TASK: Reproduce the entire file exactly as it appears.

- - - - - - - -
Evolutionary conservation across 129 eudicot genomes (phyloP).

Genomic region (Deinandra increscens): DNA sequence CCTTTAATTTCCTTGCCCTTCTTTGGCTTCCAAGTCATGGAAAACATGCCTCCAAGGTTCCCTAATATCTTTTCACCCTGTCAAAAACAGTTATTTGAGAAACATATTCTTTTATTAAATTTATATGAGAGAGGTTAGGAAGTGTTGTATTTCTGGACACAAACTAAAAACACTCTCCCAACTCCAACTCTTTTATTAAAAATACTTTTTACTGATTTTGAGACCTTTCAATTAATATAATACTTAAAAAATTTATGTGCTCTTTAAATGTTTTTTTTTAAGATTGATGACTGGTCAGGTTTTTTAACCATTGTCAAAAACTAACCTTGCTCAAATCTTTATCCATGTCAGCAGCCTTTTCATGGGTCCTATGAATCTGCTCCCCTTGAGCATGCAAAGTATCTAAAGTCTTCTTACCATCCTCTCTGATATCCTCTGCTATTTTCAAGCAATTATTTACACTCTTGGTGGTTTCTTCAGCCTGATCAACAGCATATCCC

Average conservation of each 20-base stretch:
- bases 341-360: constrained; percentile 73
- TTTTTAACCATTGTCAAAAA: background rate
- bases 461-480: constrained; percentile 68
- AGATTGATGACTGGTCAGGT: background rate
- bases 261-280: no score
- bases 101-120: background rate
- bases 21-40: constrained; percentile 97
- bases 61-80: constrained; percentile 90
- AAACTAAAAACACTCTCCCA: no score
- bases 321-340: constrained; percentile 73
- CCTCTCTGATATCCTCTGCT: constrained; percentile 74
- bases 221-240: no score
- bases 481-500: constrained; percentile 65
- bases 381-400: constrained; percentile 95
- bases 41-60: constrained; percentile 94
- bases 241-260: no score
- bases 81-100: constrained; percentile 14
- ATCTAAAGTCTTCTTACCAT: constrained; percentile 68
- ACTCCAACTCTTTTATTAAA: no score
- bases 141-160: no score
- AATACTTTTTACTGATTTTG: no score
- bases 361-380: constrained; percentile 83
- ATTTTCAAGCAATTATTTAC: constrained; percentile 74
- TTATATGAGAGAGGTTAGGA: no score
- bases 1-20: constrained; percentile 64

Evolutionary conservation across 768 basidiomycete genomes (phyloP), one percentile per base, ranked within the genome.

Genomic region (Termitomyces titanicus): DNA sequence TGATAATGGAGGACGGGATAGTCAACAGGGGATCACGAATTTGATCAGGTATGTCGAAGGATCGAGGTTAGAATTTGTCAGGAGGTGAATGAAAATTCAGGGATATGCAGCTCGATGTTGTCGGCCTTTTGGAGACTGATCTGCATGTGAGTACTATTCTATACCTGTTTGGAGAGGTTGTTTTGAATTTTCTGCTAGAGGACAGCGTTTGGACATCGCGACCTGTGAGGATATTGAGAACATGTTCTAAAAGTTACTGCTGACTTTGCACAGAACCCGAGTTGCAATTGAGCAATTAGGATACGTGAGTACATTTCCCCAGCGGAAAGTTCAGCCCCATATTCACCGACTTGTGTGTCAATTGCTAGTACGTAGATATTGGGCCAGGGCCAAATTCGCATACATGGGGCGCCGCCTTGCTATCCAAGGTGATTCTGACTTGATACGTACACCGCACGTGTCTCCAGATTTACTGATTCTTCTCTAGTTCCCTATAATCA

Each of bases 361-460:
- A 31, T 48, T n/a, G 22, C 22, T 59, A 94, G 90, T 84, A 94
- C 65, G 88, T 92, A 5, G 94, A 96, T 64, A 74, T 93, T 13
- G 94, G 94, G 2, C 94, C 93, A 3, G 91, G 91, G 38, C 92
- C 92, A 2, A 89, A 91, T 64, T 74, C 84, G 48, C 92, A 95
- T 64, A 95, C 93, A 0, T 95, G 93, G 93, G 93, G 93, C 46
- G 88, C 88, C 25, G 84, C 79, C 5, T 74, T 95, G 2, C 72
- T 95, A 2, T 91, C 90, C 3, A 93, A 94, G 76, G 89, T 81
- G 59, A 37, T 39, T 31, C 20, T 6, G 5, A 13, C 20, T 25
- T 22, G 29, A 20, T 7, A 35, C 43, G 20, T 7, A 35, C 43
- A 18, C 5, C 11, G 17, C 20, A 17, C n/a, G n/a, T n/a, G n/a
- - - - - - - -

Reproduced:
Evolutionary conservation across 129 eudicot genomes (phyloP).

Genomic region (Deinandra increscens): DNA sequence CCTTTAATTTCCTTGCCCTTCTTTGGCTTCCAAGTCATGGAAAACATGCCTCCAAGGTTCCCTAATATCTTTTCACCCTGTCAAAAACAGTTATTTGAGAAACATATTCTTTTATTAAATTTATATGAGAGAGGTTAGGAAGTGTTGTATTTCTGGACACAAACTAAAAACACTCTCCCAACTCCAACTCTTTTATTAAAAATACTTTTTACTGATTTTGAGACCTTTCAATTAATATAATACTTAAAAAATTTATGTGCTCTTTAAATGTTTTTTTTTAAGATTGATGACTGGTCAGGTTTTTTAACCATTGTCAAAAACTAACCTTGCTCAAATCTTTATCCATGTCAGCAGCCTTTTCATGGGTCCTATGAATCTGCTCCCCTTGAGCATGCAAAGTATCTAAAGTCTTCTTACCATCCTCTCTGATATCCTCTGCTATTTTCAAGCAATTATTTACACTCTTGGTGGTTTCTTCAGCCTGATCAACAGCATATCCC

Average conservation of each 20-base stretch:
- bases 341-360: constrained; percentile 73
- TTTTTAACCATTGTCAAAAA: background rate
- bases 461-480: constrained; percentile 68
- AGATTGATGACTGGTCAGGT: background rate
- bases 261-280: no score
- bases 101-120: background rate
- bases 21-40: constrained; percentile 97
- bases 61-80: constrained; percentile 90
- AAACTAAAAACACTCTCCCA: no score
- bases 321-340: constrained; percentile 73
- CCTCTCTGATATCCTCTGCT: constrained; percentile 74
- bases 221-240: no score
- bases 481-500: constrained; percentile 65
- bases 381-400: constrained; percentile 95
- bases 41-60: constrained; percentile 94
- bases 241-260: no score
- bases 81-100: constrained; percentile 14
- ATCTAAAGTCTTCTTACCAT: constrained; percentile 68
- ACTCCAACTCTTTTATTAAA: no score
- bases 141-160: no score
- AATACTTTTTACTGATTTTG: no score
- bases 361-380: constrained; percentile 83
- ATTTTCAAGCAATTATTTAC: constrained; percentile 74
- TTATATGAGAGAGGTTAGGA: no score
- bases 1-20: constrained; percentile 64

Evolutionary conservation across 768 basidiomycete genomes (phyloP), one percentile per base, ranked within the genome.

Genomic region (Termitomyces titanicus): DNA sequence TGATAATGGAGGACGGGATAGTCAACAGGGGATCACGAATTTGATCAGGTATGTCGAAGGATCGAGGTTAGAATTTGTCAGGAGGTGAATGAAAATTCAGGGATATGCAGCTCGATGTTGTCGGCCTTTTGGAGACTGATCTGCATGTGAGTACTATTCTATACCTGTTTGGAGAGGTTGTTTTGAATTTTCTGCTAGAGGACAGCGTTTGGACATCGCGACCTGTGAGGATATTGAGAACATGTTCTAAAAGTTACTGCTGACTTTGCACAGAACCCGAGTTGCAATTGAGCAATTAGGATACGTGAGTACATTTCCCCAGCGGAAAGTTCAGCCCCATATTCACCGACTTGTGTGTCAATTGCTAGTACGTAGATATTGGGCCAGGGCCAAATTCGCATACATGGGGCGCCGCCTTGCTATCCAAGGTGATTCTGACTTGATACGTACACCGCACGTGTCTCCAGATTTACTGATTCTTCTCTAGTTCCCTATAATCA

Each of bases 361-460:
- A 31, T 48, T n/a, G 22, C 22, T 59, A 94, G 90, T 84, A 94
- C 65, G 88, T 92, A 5, G 94, A 96, T 64, A 74, T 93, T 13
- G 94, G 94, G 2, C 94, C 93, A 3, G 91, G 91, G 38, C 92
- C 92, A 2, A 89, A 91, T 64, T 74, C 84, G 48, C 92, A 95
- T 64, A 95, C 93, A 0, T 95, G 93, G 93, G 93, G 93, C 46
- G 88, C 88, C 25, G 84, C 79, C 5, T 74, T 95, G 2, C 72
- T 95, A 2, T 91, C 90, C 3, A 93, A 94, G 76, G 89, T 81
- G 59, A 37, T 39, T 31, C 20, T 6, G 5, A 13, C 20, T 25
- T 22, G 29, A 20, T 7, A 35, C 43, G 20, T 7, A 35, C 43
- A 18, C 5, C 11, G 17, C 20, A 17, C n/a, G n/a, T n/a, G n/a